There’s one question that I ask people, particularly working parents in their 30s and 40s, that often has an unexpected reaction. It’s not unusual for female executives in particular to be speechless. Indeed, it can stop them in their tracks after I have let them run with a narrative about work issues and the conundrum of “what I want to do next”. Some have even burst into tears. The question is innocuous and is delivered with genuine curiosity rather than any loaded judgement. And the question is: “What are your hobbies?”
After gathering themselves together, an eventual response is often “I don’t have time for those” or “if I had time, all I would want to do is have a cup of tea and a lie down” (females). Or it’s something like, “I’ve just bought an amazing Harley Davidson and I just don’t get to ride it enough” (males). I hate to be so gendered about this, but frankly, it’s the truth. But rather than going into gender inequities in the household — as much as I’d like to — I want to dig a little deeper into the unexpected benefits of the simple ‘hobby’.
Hobbies aren’t taking the kids to the beach or museum. That’s called life. Hobbies are a personal folly, indulged in purely for pleasure. In my late 30s, my Harley-riding, classic car-restoring, vintage toy-collecting husband had the audacity to venture into this territory with me. He commented, with a look of concern, “gosh, you don’t seem to have any hobbies”. As I was wiping his blood off the kitchen knife I held, the same one I used to make lunch for our unruly children, I realised he was right.
So I embarked on a campaign of devoting an evening a week (Tuesday to be exact) to toy with how I wanted to play. It was like relearning how to walk. Fast-forward 15 years and my own array of hobbies are vast and eclectic, but it all started with dabbling in mahjong, which I still play competitively with the zealousness of a kung fu master.
The benefits of hobbies are pretty obvious but there are a few particular aspects that became really apparent when I recently did a beginners course in pottery. (A Christmas present from my husband, who must still be concerned. I guess he can’t pick up the nuances of my now hobbied life while he’s glued to the underside of his classic car.)
I walked into Selwyn College, which for years has been running an amazing programme of community education — I know this because 40 years ago, my mother taught their Japanese night classes. The soap makers were ushered one way and us would-be potters another. A remnant of my arrogant executive self whispered, “OMG has my life come to this”, before I got over myself. Here I was, with a really ethnically diverse group of Aucklanders, who all wanted to get elbow deep in wet clay, a great leveller.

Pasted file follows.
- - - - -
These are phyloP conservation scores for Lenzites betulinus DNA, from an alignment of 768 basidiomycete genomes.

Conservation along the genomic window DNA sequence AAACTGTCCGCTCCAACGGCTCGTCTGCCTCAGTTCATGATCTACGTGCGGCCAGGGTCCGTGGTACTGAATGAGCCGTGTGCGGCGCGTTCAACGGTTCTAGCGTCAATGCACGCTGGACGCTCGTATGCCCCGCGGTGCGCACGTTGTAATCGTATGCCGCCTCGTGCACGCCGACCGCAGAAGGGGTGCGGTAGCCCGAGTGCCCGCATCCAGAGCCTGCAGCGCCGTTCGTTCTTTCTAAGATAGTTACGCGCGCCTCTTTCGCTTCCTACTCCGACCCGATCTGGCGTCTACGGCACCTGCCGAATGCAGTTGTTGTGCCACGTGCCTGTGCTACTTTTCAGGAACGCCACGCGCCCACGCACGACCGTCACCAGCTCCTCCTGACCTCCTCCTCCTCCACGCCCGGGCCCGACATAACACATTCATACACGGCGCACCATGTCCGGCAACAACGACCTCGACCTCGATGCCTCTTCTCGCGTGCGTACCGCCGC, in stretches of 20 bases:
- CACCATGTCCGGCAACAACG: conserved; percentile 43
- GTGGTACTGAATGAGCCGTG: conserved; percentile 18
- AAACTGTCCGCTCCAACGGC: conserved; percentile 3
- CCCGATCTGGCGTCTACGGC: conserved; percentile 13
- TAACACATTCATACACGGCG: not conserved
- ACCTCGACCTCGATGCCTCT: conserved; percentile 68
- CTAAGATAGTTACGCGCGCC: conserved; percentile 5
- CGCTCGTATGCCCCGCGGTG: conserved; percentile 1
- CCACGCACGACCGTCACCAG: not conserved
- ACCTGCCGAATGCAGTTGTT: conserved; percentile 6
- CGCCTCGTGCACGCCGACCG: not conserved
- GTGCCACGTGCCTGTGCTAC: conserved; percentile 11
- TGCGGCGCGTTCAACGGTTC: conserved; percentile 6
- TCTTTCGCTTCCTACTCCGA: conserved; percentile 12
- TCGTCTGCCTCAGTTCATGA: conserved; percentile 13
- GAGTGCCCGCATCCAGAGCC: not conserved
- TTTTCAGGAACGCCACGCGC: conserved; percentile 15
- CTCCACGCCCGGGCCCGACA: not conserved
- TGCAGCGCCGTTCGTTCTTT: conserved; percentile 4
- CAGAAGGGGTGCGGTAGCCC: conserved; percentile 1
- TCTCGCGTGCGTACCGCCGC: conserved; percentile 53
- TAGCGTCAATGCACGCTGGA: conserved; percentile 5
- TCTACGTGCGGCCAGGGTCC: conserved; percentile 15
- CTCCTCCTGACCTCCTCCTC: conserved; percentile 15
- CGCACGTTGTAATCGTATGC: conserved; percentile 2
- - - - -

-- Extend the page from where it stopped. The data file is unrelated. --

Lesson #1: Hobbies are inclusive and connect people via things other than status. (I’m excluding polo, golf, and sailing – these aren’t hobbies, they are leisure pursuits for the wealthy.) Before long I realised I was probably bottom of the pottery class. I could tell by the hesitant way the tutor approached my wheel and kept encouraging me to go back to square one (or ‘centering’ for those in the know). and in fact ‘centering’ is a great analogy for what hobbies actually do. For a start, no-one was remotely interested in my fabulous career or newly renovated apartment.
Lesson #2: It’s a good wake up call for the ego. I might have been good at writing essays at uni, but I am shit with a lump of clay. I presented something to the tutor; he suggested it probably wouldn’t make it to the kiln. (My final efforts pictured here.)
Lesson #3: There are multiple intelligences and bodily intelligence is often forgotten. In our leadership work, sensing with the body — somatics — is where a lot of the more advanced leadership development is heading. Many give their bodies a thrashing at the gym, but the integration of mind, body and spirit is actually the underpinning of advanced levels of conscious leadership. I realised my mind, body and spirit were clearly a little out of sync. As I was co-ordinating the foot pedal and working the clay on the spinning wheel with slippery hands, an emerging object kept appearing, then collapsing. The harder I tried, the more quickly my mental energy cancelled out the result.
“It’s not a bloody race”, the more enlightened part of my ego whispered. And it followed that the more I surrendered, the more I was present to the moment, things started to come together. And then, as tends to happen, when we are not seeking it, an answer to a work issue I was struggling with was able to break through my thinking mind.
There is a lesson in there about hobbies helping you dial down the thinking mind to allow a deeper intelligence or knowing to come through. But finally, and most importantly, it is about community, and how the individual communes with the world around them.
When The Hobson first started, it was because our editor was deeply interested in the concept of community. It is the one part of the publishing industry that is on the rise as people turn away from print. As we become more disconnected through technology, little community groups and community education become all the more important.
They get us out of our controlled environments and especially, they get us out of the echo chamber of social media. Real communities remind us we are human beings. So, out of interest, what are your hobbies?
This article first appeared in the April 2020 issue of The Hobson Magazine.